Remember when Apple released iOS 7 back in 2013 and every inexperienced designer thought flat design was the greatest thing ever invented? What about the following months where a billion infographics trended about Flat Design vs. Skeuomorphism? I bet you saw plenty of people sharing images about how Android was using flat design years before iOS? If you’re into digital design you probably read into Google’s version of Material Design Principles, too? Now that every big product seems to have tried them all and landed on their favourite, along with every freelance client requesting flat design because “it’s modern and trendy”, let’s discuss where we should really be applying each design principle and why.
It’s modern, minimalist and easy. Before you learned about gradients, drop shadows, textures and the rest, you were probably whipping up badass flat designs in MS Paint. You may remember Microsoft adopting flat design for some of their software back in the early 2000s along with a lot of other companies, but Apple’s adoption of the style in 2013 really kickstarted the trend again. It allows for streamlined designs that convey information quickly and became a powerful style for the responsive revolution.
With this trend came content that felt premium and planned at every turn; gone were dodgy gradient headers that swallowed text, gone were the slow-loading websites with textured backgrounds, gone were the rollover shadows that made every button stutter when your cursor approached – it was clean, accessible and impressive. Until it wasn’t.
Every university student that didn’t have the time, energy or skills to design something specific began churning out the same white screen with Helvetica Neue text everywhere. Every mobile app, website and even poster began sporting the same colour schemes plucked off some website claiming to have the best “flat design palette”. Products began trying to differentiate groups of information purely with a change in background colour, lacking real relationships and hierachies. Flat design was being used in the wrong places, by people that didn’t understand why it was a poor choice.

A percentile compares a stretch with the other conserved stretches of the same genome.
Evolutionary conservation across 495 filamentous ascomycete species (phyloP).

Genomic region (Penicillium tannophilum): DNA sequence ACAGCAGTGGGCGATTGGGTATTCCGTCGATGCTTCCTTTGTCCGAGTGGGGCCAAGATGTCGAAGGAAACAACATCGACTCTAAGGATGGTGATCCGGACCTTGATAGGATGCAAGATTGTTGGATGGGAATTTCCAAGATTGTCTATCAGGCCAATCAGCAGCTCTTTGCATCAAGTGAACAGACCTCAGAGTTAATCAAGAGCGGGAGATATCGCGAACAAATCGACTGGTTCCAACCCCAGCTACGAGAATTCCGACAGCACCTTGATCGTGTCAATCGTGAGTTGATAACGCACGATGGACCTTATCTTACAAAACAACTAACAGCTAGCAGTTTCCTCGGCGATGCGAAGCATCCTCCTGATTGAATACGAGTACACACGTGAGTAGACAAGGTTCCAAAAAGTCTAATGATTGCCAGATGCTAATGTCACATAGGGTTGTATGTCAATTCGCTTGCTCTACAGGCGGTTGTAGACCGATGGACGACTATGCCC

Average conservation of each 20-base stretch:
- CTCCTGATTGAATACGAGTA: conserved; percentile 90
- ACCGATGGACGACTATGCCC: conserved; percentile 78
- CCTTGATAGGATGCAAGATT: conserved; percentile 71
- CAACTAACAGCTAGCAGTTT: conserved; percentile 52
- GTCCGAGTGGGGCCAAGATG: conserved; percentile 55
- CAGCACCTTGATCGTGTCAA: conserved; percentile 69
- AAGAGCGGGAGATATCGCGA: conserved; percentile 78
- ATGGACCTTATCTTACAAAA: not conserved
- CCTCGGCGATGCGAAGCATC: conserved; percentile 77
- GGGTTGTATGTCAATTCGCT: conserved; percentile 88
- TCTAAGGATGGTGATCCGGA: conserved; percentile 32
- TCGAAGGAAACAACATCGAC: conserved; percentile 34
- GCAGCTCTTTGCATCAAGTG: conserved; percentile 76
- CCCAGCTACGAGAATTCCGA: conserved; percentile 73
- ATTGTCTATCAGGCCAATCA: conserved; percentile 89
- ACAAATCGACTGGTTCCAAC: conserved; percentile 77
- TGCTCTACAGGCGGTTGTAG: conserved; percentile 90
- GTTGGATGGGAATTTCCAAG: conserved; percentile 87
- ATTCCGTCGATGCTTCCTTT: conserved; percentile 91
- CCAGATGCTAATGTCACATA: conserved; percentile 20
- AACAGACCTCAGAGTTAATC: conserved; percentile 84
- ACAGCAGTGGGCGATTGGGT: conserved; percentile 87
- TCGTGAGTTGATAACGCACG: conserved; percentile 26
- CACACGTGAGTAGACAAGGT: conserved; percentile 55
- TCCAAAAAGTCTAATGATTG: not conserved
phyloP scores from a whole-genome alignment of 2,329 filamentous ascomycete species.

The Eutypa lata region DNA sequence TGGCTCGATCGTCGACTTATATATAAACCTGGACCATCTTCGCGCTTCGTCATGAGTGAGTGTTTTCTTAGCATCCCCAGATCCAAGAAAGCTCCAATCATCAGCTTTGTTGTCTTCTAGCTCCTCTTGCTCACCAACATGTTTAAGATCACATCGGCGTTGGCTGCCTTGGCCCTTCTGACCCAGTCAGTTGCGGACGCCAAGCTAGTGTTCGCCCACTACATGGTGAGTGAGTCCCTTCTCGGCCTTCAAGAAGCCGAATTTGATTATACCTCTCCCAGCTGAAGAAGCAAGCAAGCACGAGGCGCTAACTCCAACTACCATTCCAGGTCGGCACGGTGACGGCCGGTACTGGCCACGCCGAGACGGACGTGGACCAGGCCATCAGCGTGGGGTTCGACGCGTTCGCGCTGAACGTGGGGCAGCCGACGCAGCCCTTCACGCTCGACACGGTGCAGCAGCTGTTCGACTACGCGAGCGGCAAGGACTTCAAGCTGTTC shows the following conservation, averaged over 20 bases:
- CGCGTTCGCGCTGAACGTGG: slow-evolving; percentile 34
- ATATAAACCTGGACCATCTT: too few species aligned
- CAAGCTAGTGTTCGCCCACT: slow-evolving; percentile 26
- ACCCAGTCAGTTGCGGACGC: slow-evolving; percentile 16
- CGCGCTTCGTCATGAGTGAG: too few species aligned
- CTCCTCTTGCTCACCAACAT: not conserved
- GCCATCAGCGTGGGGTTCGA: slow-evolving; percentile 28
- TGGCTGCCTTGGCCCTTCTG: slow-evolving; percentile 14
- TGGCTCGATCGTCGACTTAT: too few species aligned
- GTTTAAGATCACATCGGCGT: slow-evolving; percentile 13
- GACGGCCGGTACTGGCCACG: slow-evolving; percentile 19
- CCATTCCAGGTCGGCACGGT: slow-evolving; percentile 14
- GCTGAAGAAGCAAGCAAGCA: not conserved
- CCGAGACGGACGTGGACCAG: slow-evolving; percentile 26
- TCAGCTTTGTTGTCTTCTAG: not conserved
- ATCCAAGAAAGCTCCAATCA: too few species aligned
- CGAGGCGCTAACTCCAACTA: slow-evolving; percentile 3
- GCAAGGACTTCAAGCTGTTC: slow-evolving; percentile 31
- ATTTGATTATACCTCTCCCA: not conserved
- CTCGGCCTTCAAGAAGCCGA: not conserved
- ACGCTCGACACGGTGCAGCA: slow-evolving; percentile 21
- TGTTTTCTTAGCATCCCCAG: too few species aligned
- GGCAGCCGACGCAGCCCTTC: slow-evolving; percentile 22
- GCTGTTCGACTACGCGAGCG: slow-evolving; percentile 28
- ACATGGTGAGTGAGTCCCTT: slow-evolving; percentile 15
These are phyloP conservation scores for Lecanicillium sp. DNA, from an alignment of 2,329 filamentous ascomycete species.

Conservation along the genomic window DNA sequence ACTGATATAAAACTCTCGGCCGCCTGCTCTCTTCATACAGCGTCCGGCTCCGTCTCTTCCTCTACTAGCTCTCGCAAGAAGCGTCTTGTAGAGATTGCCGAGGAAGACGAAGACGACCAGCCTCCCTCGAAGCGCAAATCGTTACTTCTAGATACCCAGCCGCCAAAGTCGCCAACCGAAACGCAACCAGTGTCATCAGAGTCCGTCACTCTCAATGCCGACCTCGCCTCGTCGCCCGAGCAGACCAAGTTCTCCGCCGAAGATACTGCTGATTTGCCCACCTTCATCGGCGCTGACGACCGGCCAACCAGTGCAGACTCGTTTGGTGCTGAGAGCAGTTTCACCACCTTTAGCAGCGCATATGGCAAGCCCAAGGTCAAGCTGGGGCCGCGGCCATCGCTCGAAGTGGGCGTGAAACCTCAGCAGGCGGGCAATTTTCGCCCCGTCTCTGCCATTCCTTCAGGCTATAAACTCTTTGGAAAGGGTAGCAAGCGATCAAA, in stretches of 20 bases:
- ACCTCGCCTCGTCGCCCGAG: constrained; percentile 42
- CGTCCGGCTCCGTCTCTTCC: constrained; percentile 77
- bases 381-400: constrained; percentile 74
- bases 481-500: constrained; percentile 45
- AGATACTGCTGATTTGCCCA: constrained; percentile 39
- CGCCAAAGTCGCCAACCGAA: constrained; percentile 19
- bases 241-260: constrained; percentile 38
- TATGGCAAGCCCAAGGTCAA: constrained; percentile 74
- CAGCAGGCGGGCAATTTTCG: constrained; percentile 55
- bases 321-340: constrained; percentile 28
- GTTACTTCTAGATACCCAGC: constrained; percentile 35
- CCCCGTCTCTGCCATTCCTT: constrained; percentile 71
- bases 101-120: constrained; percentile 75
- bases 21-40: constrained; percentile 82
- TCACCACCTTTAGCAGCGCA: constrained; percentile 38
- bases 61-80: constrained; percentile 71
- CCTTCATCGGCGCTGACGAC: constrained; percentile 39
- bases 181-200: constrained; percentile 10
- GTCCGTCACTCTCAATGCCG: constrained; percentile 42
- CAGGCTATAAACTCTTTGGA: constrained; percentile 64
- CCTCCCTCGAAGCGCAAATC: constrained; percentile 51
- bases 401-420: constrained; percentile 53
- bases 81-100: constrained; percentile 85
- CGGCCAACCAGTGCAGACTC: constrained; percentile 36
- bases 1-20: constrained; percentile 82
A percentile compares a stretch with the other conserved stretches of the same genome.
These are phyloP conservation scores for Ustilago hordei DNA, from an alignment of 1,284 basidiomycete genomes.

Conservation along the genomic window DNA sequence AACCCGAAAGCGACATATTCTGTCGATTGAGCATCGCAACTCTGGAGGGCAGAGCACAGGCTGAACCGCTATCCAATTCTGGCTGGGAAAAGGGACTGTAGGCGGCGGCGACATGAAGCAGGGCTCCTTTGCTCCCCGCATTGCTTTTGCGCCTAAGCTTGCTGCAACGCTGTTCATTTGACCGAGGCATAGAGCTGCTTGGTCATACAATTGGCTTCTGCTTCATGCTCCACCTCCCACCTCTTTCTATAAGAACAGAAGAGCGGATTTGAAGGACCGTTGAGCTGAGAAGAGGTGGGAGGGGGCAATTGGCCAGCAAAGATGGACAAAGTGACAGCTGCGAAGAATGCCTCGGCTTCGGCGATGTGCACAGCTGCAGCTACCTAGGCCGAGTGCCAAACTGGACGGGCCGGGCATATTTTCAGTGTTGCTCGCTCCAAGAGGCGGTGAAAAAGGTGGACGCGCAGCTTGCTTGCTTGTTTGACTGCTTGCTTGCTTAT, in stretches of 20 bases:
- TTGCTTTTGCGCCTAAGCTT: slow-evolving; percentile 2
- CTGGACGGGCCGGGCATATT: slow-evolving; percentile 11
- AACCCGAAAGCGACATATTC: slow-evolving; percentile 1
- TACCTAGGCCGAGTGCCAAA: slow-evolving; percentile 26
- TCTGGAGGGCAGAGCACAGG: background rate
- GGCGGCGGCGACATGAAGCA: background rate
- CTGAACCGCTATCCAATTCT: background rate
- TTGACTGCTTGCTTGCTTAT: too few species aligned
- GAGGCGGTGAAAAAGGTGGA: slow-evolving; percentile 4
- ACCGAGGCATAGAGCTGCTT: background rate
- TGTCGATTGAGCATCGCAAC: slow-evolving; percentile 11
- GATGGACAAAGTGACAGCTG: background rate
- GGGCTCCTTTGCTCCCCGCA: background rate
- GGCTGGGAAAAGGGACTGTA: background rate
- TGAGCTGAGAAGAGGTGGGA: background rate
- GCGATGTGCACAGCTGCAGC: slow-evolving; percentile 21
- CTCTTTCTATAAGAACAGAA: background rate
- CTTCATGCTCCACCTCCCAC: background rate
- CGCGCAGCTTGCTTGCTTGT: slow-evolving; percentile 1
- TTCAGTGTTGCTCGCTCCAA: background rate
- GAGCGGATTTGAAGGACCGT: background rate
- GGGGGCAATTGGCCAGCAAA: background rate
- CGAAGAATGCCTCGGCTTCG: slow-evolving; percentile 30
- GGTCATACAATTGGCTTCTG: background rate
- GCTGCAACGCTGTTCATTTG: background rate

Before taking in what you’re actually looking at, your brain processes a white, lined, paper background. You have adjusted to the setting and already know to expect hand-drawn content over the top and don’t question it. Skeuomorphism allows users to understand a new product immediately because it uses previous structures and designs we are used too from the physical world, allowing our mind to make the link to something we already understand; it feels safe and familliar.
From a designer’s perspective it can also give an extra level of polish on any product because many users percieve “realistic” as “high quality”. Skeuomorphism can often require very little imagination in design, because it’s just a case of copying something that already exists in our lives and has done for years.
As internet speeds picked up in the early 2000s, websites with metallic-mesh or wooden-finish backgrounds were becoming more and more common. Download sizes were no longer a problem and textures, images and dropshadows were everywhere. As displays improved however, so did our need for higher-resolution imagery, bringing back the issue of download sizes in skeuomorphic-heavy designs. It went further than just the download sizes, though; development time was an important factor in an ever-changing digital world and all these textures and images took time to create and blend together. Flat design punched skeuomorphism right in the spleen and the style was seen as “old hat” by every trendy/hipster graduate.
Smooth surfaces, distinct colours, legible texts, small filesizes and design clarity. When Apple showed off their new mobile operating system boasting a clean new flat design, Google quickly moved away from flat design and introduced their own take on material design; a visual language that synthesizes classic principles of good design with the innovation and possibility of technology and science.